Leaders of the Maldivian Democratic Party and coalition partner Jumhooree Party exchanged barbs over the weekend as the campaign for the April 6 parliamentary elections entered its final stretch.
The two main parties in the ruling coalition are competing against each other after the MDP decided to field candidates in all 87 constituencies. After accusing the MDP of reneging on an agreement to divide seats among the four coalition parties, the JP made a deal with the opposition to back each other’s candidates in most constituencies.
On Friday, JP leader Gasim Ibrahim stirred controversy with an appeal to elect “millionaires” to parliament.
Gasim, one of the richest men in the country, suggested that wealthy lawmakers would be less likely to accept bribes.
“What will happen when a candidate who is unable to make ends meet wins a parliament seat? They will try to fill their own pockets or work in their own interests,” he said at a rally for the JP’s Dhagethi constituency candidate.
The remarks came in response to former president Mohamed Nasheed’s repeated appeals to free parliament from the influence of wealthy businessmen.
Nasheed, the MDP’s leader and candidate for the Central Machchangoalhi constituency in Malé, retorted at a rally on Saturday night.
“When he is a millionaire, that’s when there is a conflict of interest,” he said, adding that lawmakers with business interests would oppose some of the MDP’s key pledges such as introducing an income tax.
Citing the mistreatment of foreign workers, Nasheed suggested resort owners would oppose legislating a minimum wage to incentivise hiring locals.
“The foreigner is employed by resorts because he is cheap. It will be much cheaper if they bring slaves,” he said.
Last week, Nasheed criticised the JP’s alliance with the opposition Progressive Party of Maldives-People’s National Congress coalition. The parties together cannot win even six seats, he declared.
Hitting back, Gasim attributed the remarks to the MDP’s “lack of confidence” in winning on its own.
“When the people decide, we will know whether it is six, three, two or one [seat]. I might lose even tomorrow. We might end up with zero,” he said. “The people will decide. Whether we like it or not, we will have to accept it. The big decision has already been decided. That cannot be changed.”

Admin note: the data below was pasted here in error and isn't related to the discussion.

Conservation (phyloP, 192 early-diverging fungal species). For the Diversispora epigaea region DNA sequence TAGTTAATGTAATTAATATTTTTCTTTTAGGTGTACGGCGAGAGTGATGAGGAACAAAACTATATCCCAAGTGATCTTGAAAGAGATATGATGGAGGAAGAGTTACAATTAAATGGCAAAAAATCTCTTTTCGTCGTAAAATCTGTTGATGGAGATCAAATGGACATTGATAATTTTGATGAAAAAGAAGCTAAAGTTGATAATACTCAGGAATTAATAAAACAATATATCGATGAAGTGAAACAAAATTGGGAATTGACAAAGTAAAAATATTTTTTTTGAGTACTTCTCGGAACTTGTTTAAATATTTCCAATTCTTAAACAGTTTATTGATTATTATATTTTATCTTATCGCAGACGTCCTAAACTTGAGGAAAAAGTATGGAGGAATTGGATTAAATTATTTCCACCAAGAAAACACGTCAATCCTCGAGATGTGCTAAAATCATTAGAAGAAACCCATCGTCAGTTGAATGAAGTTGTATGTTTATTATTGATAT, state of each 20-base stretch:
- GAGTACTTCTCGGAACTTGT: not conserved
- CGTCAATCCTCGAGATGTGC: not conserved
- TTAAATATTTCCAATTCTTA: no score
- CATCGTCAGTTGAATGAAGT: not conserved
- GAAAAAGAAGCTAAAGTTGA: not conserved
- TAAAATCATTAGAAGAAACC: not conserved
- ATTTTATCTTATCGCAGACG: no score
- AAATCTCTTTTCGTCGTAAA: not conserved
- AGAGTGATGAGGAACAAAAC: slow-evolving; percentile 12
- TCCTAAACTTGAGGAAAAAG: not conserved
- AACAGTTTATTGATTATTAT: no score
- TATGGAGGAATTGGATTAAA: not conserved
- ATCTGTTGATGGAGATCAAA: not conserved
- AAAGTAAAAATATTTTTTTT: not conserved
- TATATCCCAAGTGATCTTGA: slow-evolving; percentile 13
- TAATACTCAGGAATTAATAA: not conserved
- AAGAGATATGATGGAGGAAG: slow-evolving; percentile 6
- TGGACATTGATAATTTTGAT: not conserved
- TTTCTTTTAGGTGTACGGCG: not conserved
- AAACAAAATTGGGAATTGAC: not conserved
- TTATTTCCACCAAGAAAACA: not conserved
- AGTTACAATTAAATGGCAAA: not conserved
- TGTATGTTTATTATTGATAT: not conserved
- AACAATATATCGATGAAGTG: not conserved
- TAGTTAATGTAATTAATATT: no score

Referring to the PPM’s majority in parliament during former president Abdulla Yameen’s five-year term, Gasim stressed the need to have opposition lawmakers to exercise oversight over the executive.
“The government cannot be held accountable without having enough lawmakers in the opposition. We saw what happened yesterday,” he said.
Despite the alliance with the PPM-PNC, Gasim assured the JP’s support to help fulfil the coalition’s manifesto pledges and denied any rift with the president.
“We have joined hands with the government and we stand with Ibrahim Mohamed Solih to do everything we can,” he said.
But Gasim, who was elected speaker of parliament after September’s presidential election, has been at odds with Solih over key pieces of government-sponsored legislation.
Earlier this month, he admitted holding up bills on regulating the legal profession and granting investigative powers to presidential commissions.
Asked about Solih’s criticism over the failure to pass the bills despite the ruling coalition’s majority, Gasim concurred with opposition lawmakers that granting legal powers to presidential commissions was “unconstitutional” as it would undermine the authority of existing law enforcement agencies and “duplicate” their powers.
Last month, Gasim refused to call a vote on the presidential commissions bill after it was tabled in the agenda for the fourth time.
Three previous attempts to put the bill to a vote were thwarted by a lack of quorum due to the absence of several lawmakers from the JP.